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constructors

Mike Doss
Greenhorn

Joined: Jan 24, 2003
Posts: 1
I am relatively new to OOP and have a question on constructors:
1) Do constructors actually "construct" the object in memory, or does it merely initialize the state of instance variables? I am under the impression that the "new" keyword actually "constructs" your object, and that the constructor is just a convenience that allows you to initialize the state of that object at the time of instantiation. However, a C++ book I skimmed mentioned in passing that a C++ constructor serves additional purpose other than mere intialization-- if this is also true for Java, I do not know. This leads me to my second question...
2) Why must a child call the parent's constructor-- super() -- at the FIRST LINE of its own constructor? I thought it might have to do with some kind of structural layering of objects (building from the top layer down), but if constructors in fact merely initialize the states of instance variables, it would seem unnecessary to require to have that first-line requrement.
Much thanks...
Anonymous
Ranch Hand

Joined: Nov 22, 2008
Posts: 18944
Think of it this way: the 'new' operator allocates enough memory for the newborn object. It performs a bit of initialization, such as storing a pointer to a class representation structure, to which the new object belongs, in front of that allocated memory. This representation structure contains pointers to all non-static methods as well as a pointer to the patent class.
Before a constructor is activated, all initialization code is executed, first the initialization code of the parent class is activated (which in turn calls calls the init. code of its own parent etc.) If no initialization code for a member is present, the member variable is initialized to its default value.
Finally the body of the constructor is executed. There are three possibilities here, as far as the programmer is concerned:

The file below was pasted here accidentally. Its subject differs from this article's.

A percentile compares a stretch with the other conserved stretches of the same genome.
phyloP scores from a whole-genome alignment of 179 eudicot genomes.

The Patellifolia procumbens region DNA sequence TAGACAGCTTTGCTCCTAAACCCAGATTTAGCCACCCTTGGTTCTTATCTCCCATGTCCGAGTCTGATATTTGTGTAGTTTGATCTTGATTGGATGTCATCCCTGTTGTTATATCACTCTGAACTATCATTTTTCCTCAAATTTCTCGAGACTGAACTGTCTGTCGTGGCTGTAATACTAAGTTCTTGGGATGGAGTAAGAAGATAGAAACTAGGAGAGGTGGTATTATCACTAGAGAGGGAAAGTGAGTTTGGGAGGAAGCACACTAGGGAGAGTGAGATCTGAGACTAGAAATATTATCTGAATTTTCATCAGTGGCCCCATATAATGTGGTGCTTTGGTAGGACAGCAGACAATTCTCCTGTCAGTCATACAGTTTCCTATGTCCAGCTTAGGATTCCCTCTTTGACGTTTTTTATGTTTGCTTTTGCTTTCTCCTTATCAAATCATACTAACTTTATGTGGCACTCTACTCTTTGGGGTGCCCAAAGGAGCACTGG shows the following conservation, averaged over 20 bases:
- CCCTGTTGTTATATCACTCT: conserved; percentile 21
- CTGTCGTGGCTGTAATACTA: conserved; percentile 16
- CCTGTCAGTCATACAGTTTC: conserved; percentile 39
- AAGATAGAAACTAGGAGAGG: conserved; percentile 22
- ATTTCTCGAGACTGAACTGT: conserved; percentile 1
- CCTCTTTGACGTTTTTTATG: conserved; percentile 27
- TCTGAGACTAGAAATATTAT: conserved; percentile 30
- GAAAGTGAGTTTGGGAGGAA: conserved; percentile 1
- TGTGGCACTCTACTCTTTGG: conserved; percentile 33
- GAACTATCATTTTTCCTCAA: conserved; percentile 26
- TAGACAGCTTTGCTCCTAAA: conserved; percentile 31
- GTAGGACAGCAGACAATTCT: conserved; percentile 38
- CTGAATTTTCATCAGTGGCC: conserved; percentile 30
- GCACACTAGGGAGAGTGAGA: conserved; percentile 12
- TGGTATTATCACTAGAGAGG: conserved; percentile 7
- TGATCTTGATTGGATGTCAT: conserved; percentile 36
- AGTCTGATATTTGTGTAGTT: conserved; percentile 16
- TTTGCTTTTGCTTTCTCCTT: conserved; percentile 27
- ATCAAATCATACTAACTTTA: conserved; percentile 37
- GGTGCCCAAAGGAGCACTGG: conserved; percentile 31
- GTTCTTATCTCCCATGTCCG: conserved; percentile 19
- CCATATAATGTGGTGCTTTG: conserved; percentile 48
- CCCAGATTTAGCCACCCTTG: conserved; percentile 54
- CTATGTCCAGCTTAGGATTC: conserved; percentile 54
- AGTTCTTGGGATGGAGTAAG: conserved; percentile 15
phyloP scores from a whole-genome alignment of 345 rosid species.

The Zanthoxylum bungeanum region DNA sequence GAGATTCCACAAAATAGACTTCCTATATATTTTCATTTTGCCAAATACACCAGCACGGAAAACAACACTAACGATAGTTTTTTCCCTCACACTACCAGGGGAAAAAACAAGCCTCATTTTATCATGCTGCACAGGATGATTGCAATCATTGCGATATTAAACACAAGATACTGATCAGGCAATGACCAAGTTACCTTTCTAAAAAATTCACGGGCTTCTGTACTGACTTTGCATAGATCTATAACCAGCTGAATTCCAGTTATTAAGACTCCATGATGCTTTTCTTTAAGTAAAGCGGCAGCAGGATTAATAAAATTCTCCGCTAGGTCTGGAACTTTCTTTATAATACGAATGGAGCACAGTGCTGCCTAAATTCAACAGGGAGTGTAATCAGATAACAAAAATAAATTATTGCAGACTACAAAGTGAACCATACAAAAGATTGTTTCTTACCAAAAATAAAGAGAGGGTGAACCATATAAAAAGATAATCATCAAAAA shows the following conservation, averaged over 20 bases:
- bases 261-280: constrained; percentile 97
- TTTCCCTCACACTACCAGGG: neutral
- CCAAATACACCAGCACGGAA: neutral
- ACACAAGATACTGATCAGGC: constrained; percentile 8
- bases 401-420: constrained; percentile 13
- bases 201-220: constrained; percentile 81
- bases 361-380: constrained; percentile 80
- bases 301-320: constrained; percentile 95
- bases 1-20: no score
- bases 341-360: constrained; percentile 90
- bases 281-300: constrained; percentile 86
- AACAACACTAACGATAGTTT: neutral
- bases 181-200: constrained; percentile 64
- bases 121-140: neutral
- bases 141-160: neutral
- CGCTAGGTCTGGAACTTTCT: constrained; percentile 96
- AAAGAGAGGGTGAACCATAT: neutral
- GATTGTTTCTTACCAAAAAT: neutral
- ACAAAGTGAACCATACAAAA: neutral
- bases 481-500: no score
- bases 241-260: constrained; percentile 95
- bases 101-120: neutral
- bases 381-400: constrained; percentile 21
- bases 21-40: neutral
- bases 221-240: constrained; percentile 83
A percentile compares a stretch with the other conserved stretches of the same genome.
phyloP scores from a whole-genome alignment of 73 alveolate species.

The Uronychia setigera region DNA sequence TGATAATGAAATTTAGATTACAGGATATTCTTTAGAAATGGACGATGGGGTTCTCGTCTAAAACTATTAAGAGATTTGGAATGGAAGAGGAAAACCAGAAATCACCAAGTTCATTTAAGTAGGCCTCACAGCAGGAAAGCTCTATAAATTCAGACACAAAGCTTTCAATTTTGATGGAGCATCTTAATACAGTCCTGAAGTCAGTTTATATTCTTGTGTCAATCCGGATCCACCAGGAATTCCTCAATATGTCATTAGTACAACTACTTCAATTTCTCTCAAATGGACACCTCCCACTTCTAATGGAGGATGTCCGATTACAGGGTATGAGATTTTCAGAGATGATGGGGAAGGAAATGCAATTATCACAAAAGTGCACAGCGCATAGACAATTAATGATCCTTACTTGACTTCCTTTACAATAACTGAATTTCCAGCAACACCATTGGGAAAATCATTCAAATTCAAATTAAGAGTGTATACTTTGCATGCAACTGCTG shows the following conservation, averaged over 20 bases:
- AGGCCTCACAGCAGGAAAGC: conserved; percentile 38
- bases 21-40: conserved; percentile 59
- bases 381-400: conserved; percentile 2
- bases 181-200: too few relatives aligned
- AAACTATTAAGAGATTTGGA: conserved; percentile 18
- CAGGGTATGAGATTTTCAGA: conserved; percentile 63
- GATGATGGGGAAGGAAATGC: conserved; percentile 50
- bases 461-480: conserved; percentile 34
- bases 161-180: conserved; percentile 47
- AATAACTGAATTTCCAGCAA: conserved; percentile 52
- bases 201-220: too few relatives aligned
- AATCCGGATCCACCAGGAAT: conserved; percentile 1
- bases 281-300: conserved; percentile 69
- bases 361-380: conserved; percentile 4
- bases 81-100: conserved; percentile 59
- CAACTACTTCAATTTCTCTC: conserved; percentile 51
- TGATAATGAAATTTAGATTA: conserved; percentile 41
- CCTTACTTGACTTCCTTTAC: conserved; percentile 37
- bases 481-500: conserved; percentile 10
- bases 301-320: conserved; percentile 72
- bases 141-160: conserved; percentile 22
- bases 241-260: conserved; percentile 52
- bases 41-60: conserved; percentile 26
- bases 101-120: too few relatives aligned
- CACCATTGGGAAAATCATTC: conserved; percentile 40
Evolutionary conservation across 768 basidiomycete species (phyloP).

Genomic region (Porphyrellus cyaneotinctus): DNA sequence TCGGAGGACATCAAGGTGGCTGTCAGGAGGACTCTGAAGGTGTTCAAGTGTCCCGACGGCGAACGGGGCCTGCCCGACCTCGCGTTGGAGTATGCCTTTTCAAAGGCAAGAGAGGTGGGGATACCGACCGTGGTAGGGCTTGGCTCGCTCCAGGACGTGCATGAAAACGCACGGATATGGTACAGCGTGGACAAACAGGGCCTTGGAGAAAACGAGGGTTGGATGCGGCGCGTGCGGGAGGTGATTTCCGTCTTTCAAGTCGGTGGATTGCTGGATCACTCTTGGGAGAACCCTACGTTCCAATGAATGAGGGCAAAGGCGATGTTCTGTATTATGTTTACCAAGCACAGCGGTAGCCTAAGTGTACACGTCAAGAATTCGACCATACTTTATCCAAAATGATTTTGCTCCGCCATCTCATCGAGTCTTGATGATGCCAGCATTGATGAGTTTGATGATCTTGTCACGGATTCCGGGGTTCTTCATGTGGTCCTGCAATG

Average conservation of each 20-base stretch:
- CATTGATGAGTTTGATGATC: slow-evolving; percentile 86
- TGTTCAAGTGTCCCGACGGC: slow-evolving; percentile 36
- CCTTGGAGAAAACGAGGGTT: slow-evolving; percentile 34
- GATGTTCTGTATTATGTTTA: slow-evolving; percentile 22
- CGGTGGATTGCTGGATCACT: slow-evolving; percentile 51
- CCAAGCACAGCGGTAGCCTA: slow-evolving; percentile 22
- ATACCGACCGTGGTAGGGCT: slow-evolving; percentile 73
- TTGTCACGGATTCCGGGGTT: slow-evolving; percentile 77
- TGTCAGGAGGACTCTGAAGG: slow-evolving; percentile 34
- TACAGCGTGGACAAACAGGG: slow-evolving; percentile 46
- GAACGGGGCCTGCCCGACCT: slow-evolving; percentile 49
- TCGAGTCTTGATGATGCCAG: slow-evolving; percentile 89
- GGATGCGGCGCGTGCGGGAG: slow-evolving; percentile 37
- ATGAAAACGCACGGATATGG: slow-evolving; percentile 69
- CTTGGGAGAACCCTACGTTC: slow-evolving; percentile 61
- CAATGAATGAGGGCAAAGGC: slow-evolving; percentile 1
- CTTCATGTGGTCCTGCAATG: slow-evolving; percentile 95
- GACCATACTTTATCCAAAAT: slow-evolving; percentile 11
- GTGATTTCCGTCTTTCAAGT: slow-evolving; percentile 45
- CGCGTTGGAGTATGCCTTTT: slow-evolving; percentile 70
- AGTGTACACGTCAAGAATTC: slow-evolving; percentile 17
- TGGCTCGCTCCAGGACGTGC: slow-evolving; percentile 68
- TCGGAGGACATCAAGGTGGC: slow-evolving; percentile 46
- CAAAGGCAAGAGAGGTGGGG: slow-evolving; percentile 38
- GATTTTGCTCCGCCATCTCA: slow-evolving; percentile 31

1) the first line of the constructor calls one of its compadres: this( ... );
2) the first line of the constructor calls one of its superclass constructors: super( ... );
3) the first line of the constructor does something else.
In case 3) the compiler prepends another first line: 'super();'. So this boils down to only two possible situations:
1) the first line reads 'this( ... );'
2) the first line reads 'super( ... );'
If all constructors have a 'this( ... )' first line, the compiler will object, because construction of that object would result in infinite recursion, otherwise, no matter how many constructors you have defined, before one of your constructors starts, the constructor of the super class is activated. The result is, that the newborn object is initialized parent first, child last.
Just because a constructor can be seen as a function, a constructor can do much more than simple 'this.foo= foo'; initialization stuff.
Resource can be acquired, other objects can be instantiated etc. etc.
kind regards
Thomas Paul
mister krabs
Ranch Hand

Joined: May 05, 2000
Posts: 13974
Originally posted by Mike Doss:
I am relatively new to OOP and have a question on constructors:
1) Do constructors actually "construct" the object in memory, or does it merely initialize the state of instance variables? I am under the impression that the "new" keyword actually "constructs" your object, and that the constructor is just a convenience that allows you to initialize the state of that object at the time of instantiation. However, a C++ book I skimmed mentioned in passing that a C++ constructor serves additional purpose other than mere intialization-- if this is also true for Java, I do not know. This leads me to my second question...
2) Why must a child call the parent's constructor-- super() -- at the FIRST LINE of its own constructor? I thought it might have to do with some kind of structural layering of objects (building from the top layer down), but if constructors in fact merely initialize the states of instance variables, it would seem unnecessary to require to have that first-line requrement.
Much thanks...

The new creates all the instance variables for each class up the chain starting at the top and working its way down. In the process, it runs the constructor code for each object starting at the top and working its way down. Let's take a simple example.

So even if all that is happening is instance variable initialization, order does matter.
So why must super be called first? Because ClassB is accessing a variable (and may run methods) that only exist in ClassA so the variables need to be allocated and the class loaded into memory before ClassB can do anything.
As to the first question, there is more to the "new" than just initializing variables. The class must be loaded by the ClassLoader in order to be interpreted into machine language instructions.


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